Proper way to open a QDialog



  • Hello! I'm trying to figure out a way to properly open a QDialog immediately after QMainWindow is shown. In examples below

    class WMain : public QMainWindow
    ...
    class WNew : public QDialog
    

    So far I've tried three approaches:

    void WMain::showEvent(QShowEvent *event)
    {
        QMainWindow::showEvent(event);
    
        WNew window(this);
        window.exec();
    }
    

    QMainWindow is not shown before QDialog is shown. Internet says it's because QDialog::exec is a synchronous call. Changing showEvent to the first paintEvent doesn't solve the problem (QMainWindow is shown before QDialog is shown, but some QMainWindow controls may be black). Using timer-based solutions doesn't look right.

    void WMain::showEvent(QShowEvent *event)
    {
        QMainWindow::showEvent(event);
    
        WNew window(this);
        window.open();
    }
    

    QDialog is not shown at all. I assume it's because QDialog::open is an asynchronous call and WNew destructor is called when code exits showEvent function.

    void WMain::showEvent(QShowEvent *event)
    {
        QMainWindow::showEvent(event);
    
        WNew *window = new WNew(this);
        window->open();
    }
    

    This seems to work, but there is a memory leak. WNew destructor is not called when the dialog is closed. Can you suggest please where I should call the destructor? Or some different approach?


  • Lifetime Qt Champion

    Hi,

    Can you explain your use case ?

    As for the memory leak, you can set the ”WA_DeleteOnClose” widget attribute.



  • You can use show() :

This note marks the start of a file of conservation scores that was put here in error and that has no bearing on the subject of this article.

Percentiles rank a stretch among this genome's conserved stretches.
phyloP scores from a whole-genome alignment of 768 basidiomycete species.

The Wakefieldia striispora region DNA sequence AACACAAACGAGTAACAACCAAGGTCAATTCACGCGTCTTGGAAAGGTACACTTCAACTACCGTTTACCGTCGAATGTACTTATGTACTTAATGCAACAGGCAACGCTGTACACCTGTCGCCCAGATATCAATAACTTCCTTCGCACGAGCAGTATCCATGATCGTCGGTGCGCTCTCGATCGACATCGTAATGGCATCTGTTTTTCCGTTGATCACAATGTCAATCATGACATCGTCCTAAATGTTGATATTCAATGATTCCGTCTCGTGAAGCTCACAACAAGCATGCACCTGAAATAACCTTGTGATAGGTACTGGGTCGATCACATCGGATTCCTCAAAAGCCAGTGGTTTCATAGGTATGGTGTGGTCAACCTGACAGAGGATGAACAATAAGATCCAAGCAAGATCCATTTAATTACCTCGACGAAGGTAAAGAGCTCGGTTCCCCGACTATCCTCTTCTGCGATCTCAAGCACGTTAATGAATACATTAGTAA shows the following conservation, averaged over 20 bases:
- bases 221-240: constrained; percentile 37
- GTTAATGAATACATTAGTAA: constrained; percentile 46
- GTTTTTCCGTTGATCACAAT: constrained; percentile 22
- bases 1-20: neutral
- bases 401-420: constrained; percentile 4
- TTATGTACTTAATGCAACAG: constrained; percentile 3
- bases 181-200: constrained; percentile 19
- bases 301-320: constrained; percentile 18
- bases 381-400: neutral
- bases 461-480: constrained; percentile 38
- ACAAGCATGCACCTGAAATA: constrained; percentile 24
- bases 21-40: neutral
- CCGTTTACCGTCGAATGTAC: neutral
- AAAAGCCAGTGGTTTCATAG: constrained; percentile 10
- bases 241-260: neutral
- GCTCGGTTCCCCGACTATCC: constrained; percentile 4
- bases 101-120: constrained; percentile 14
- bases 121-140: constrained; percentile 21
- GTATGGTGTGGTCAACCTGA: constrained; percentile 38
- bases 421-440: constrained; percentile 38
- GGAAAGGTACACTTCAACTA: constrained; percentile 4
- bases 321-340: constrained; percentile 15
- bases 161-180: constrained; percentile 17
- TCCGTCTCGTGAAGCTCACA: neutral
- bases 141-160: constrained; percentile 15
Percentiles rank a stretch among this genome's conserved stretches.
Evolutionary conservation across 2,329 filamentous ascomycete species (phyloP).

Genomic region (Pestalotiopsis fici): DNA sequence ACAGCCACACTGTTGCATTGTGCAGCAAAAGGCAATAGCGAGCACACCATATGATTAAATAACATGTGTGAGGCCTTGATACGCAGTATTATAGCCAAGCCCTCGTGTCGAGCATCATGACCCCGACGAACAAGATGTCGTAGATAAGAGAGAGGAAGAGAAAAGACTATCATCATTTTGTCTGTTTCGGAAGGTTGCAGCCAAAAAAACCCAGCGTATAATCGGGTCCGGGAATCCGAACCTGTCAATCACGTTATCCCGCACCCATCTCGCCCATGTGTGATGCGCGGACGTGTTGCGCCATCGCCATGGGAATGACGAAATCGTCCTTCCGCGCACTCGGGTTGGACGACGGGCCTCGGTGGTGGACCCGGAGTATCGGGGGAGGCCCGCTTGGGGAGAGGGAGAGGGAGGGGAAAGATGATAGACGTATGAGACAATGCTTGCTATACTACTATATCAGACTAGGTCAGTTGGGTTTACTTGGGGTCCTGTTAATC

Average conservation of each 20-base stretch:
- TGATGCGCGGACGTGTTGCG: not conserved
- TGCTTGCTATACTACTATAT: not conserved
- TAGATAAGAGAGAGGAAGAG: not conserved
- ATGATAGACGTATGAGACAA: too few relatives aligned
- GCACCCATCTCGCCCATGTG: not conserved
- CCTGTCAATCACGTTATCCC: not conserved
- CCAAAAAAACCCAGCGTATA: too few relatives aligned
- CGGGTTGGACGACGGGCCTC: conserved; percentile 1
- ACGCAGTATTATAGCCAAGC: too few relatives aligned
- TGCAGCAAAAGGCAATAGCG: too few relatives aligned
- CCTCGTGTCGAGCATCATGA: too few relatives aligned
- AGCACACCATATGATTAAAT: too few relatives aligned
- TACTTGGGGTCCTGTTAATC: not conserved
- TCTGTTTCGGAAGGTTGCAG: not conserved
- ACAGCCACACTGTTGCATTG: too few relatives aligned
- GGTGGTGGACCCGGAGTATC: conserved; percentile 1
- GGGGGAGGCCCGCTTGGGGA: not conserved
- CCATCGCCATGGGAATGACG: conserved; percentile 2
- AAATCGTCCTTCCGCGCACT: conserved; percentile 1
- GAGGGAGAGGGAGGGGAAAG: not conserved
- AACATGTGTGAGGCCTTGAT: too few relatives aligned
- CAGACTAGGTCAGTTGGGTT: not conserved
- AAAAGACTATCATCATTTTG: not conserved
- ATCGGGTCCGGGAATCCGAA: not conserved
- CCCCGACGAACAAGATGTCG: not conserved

void show()
            {
            QMainWindow::show();
            WNew dlg(this);
            dlg.exec();
            }
    


  • My use case is that I have a dialog for creating a new document. This dialog should be initiated by a user click and also opened on application start.
    WA_DeleteOnClose worked for me. Thank you. I would have never guessed this attribute.

    It's particularly convenient that I can programmatically control when to use it. (Use it when dialog object is created in heap and don't use it when dialog object is created in stack)

    // on application start
    void WMain::showEvent(QShowEvent *event)
    {
        QMainWindow::showEvent(event);
    
        WNew *window = new WNew(this);
        window->setAttribute(Qt::WA_DeleteOnClose);
        window->open();
    }
    
    // on user click
    void WMain::on_actionNew_triggered()
    {
        WNew window(this);
        window.exec();
    }
    

  • Lifetime Qt Champion

    The you should rather use a single shot QTimer with 0 as timeout value at the end of your constructor to call a slot that will show your dialog. This way the event loop will have started properly and your WMain object should be visible.



  • SGaist, yes this approach is even better. It solved problem with dialog centering (alignment relative to parent) and initial dialog 'active' status. I wouldn't come up with '0' argument in a lifetime. I thought about very small numbers but not '0'. :) I guess '0' works because (if I recall) timer events are processed in event loop only when there are no other events (in win32 at least).

    void WMain::showEvent(QShowEvent *event)
    {
        QMainWindow::showEvent(event);
    
        QTimer::singleShot(0, [this]() {
            WNew window(this);
            window.exec();
        });
    }
    

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